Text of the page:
A clever health insurance idea
Some of the best ideas are the ones we keep overlooking – probably because they are so blindingly obvious.
Such a one is the suggestion that people be offered incentive – in the form of reduced premiums – for looking after their own bodies and reducing adverse health risks. This may well be a commonplace outside Australia but we haven’t yet discovered such rationality.
The idea is getting an airing as part of our current federal election campaign so both sides of politics are taking entrenched positions which always helps sensible debate. NOT!
Even so, elections are about giving ordinary people a voice, right? So, if we think something should be done we need to air our views to politicians? Ah, but we can’t get a word in edgewise coz they won’t shut up talking about themselves. Hmm . . .
Anyway, it makes a lot of sense that if those who want private health insurance and keep their weight within certain parameters or get regular dental or other health check-ups, they can get a reduced premium. It is just pure, practical commonsense.
Ah, but then government intervenes and everything goes to crap.
So, we now learn that insurers are actually banned from positive discrimination by rewarding those who reduce the cost burden on health insurance. Is that madness or what?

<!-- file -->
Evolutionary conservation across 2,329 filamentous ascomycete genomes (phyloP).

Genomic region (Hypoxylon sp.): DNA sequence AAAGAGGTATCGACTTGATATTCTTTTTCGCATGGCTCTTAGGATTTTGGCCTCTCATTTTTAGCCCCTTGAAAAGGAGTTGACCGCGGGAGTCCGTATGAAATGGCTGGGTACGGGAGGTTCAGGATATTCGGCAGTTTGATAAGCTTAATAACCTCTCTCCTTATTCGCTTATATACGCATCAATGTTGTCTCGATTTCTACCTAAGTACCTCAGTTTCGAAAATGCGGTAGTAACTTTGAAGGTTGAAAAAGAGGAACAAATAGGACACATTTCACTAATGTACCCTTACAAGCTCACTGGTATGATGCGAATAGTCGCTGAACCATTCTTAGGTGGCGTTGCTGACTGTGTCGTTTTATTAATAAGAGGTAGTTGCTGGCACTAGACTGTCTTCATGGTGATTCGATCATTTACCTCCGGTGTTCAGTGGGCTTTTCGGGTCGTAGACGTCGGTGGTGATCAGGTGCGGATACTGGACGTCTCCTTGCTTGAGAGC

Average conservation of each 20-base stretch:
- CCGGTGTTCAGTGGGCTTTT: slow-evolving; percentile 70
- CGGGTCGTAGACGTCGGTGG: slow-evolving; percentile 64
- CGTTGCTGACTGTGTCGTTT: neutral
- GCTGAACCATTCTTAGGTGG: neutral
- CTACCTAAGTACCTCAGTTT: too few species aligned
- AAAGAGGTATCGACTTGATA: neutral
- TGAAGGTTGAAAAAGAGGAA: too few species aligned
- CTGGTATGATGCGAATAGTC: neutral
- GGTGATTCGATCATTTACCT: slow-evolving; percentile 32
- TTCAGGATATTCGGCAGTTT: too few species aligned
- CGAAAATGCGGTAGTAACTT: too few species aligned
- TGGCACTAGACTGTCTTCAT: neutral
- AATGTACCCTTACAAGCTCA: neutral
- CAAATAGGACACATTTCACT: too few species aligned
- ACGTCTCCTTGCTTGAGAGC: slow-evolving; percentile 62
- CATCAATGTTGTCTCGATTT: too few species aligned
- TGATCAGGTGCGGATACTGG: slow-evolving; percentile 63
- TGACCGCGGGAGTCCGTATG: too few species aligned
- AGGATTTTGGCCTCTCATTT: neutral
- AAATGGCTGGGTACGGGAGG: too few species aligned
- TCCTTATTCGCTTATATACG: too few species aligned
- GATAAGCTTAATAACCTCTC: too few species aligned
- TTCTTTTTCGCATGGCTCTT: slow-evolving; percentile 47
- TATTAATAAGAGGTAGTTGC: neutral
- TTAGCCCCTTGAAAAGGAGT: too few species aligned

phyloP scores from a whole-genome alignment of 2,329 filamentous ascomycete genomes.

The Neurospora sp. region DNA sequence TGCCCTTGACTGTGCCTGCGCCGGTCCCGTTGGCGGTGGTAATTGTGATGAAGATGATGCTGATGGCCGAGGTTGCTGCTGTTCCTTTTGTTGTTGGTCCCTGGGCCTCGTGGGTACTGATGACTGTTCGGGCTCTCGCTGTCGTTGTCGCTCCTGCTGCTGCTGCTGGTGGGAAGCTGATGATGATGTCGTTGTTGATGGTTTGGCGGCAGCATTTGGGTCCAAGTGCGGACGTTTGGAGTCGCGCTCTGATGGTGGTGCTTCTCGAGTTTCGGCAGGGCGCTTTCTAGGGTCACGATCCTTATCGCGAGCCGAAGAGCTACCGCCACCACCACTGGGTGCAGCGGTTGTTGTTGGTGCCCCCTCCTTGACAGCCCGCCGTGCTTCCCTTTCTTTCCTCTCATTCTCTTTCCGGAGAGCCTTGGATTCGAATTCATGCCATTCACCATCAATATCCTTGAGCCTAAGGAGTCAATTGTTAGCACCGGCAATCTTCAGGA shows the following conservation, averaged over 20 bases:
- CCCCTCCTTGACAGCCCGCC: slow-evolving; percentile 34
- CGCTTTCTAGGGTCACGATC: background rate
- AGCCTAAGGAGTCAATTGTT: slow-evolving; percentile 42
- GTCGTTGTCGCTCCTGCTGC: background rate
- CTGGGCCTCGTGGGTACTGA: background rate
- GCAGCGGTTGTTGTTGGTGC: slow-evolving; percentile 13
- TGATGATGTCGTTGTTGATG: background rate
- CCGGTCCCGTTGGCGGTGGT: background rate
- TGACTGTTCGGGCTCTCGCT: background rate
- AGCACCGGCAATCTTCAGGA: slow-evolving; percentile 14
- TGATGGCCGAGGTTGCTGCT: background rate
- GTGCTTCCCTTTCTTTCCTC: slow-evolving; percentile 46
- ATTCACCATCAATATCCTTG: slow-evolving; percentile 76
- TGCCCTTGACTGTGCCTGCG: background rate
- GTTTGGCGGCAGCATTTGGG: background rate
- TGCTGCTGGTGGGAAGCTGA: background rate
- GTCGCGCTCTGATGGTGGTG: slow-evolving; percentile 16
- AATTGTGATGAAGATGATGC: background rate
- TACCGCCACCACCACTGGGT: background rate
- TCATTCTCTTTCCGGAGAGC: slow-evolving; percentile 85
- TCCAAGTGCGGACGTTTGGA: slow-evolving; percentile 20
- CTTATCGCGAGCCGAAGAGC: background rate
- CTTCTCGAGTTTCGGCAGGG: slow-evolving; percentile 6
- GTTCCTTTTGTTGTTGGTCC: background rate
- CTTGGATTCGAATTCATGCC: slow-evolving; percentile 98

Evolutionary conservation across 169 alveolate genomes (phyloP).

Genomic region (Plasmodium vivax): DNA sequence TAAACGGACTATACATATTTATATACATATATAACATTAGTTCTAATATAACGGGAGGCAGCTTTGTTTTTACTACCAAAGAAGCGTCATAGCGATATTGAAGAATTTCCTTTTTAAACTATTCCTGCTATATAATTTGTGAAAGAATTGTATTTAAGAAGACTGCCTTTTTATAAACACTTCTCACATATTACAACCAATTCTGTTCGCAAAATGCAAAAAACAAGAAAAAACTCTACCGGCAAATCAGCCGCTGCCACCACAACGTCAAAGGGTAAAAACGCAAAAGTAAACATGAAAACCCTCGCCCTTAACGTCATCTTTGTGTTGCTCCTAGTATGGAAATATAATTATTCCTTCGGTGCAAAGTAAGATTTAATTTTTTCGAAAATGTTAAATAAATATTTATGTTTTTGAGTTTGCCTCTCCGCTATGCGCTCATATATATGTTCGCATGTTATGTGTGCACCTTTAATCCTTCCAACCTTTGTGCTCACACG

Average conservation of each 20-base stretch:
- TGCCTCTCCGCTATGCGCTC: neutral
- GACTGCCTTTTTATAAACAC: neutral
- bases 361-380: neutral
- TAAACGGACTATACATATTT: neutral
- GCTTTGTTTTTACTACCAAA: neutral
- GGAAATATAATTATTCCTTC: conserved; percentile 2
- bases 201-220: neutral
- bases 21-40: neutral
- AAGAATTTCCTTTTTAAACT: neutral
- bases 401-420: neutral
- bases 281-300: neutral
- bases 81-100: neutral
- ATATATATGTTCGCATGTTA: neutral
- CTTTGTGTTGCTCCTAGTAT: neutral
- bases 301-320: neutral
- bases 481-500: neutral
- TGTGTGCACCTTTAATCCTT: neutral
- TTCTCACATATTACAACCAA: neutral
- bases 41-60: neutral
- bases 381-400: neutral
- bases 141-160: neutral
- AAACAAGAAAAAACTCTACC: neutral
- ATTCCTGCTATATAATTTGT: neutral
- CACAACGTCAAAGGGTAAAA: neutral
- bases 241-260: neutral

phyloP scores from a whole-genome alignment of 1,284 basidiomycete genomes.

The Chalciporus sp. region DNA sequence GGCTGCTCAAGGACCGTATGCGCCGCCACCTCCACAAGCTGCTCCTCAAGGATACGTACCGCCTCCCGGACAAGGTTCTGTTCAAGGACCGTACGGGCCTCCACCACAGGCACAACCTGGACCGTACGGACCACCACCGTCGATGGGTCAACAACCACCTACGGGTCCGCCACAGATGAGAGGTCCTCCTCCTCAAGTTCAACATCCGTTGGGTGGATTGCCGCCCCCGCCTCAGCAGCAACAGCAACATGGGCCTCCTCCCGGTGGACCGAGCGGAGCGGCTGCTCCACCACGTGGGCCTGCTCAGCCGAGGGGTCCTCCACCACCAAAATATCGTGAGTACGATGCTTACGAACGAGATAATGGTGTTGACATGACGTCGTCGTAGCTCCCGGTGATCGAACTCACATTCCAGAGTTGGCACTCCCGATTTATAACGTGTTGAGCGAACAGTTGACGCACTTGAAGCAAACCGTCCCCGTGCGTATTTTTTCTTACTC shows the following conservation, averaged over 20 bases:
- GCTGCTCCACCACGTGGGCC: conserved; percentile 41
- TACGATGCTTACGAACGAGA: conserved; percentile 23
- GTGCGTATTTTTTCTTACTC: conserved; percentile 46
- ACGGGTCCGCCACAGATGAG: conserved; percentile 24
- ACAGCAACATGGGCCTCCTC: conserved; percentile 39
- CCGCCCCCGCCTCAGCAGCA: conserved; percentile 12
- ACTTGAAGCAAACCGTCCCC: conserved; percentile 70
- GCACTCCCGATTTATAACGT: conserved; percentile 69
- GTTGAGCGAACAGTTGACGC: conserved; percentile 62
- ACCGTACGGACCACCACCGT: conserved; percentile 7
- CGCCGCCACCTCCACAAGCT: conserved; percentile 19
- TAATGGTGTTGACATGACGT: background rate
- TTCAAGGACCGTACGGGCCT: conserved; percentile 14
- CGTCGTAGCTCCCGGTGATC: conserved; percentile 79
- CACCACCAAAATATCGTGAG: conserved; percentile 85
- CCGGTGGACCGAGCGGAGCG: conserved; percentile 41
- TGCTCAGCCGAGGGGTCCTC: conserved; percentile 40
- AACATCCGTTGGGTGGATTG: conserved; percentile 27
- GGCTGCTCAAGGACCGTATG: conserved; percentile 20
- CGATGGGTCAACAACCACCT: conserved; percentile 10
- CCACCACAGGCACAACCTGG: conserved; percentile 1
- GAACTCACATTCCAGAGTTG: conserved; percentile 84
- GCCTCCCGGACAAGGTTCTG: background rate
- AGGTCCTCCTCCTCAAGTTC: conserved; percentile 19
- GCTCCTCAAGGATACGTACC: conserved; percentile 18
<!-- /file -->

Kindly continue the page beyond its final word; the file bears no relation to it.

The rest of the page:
Insurance companies are divided on their reaction to the concept. One insurance fund boss says there is no way they can reward those who look after their health. Excuse me? Such an attitude surely belongs in the dark ages.
What the funds are increasingly doing, then, is offering exclusions from their policies to reduce risk – and cost to consumers. This has become so popular that one-in-four policies now do not offer cover for one or more types of treatment. You just know deep down inside that this is helping insurance companies boost their profits and it is not about offering us cheaper insurance, no matter what they might say.
Oh, but there’s one final bit of madness. It comes from our federal Health Minister and her whole government that, she says, is not in favour of discounts for non-smokers. This enlightened angel of mercy says that sounds like a penalty for smokers. Does she have a walk-on role in Alice in Wonderland?
The idiocy of her stance is highlighted by the fact that her government is spending $100 million to persuade indigenous Australians to not smoke! Imagine how much they’re spending to ask us white fellas to give up the cancer sticks? So, they can spend hundreds of millions on one hand but refuse to budge on a measure that would cost taxpayers nothing on the other. That alone surely disqualifies them from running the nation?
Acknowldgement: John Rolfe, The Courier-Mail.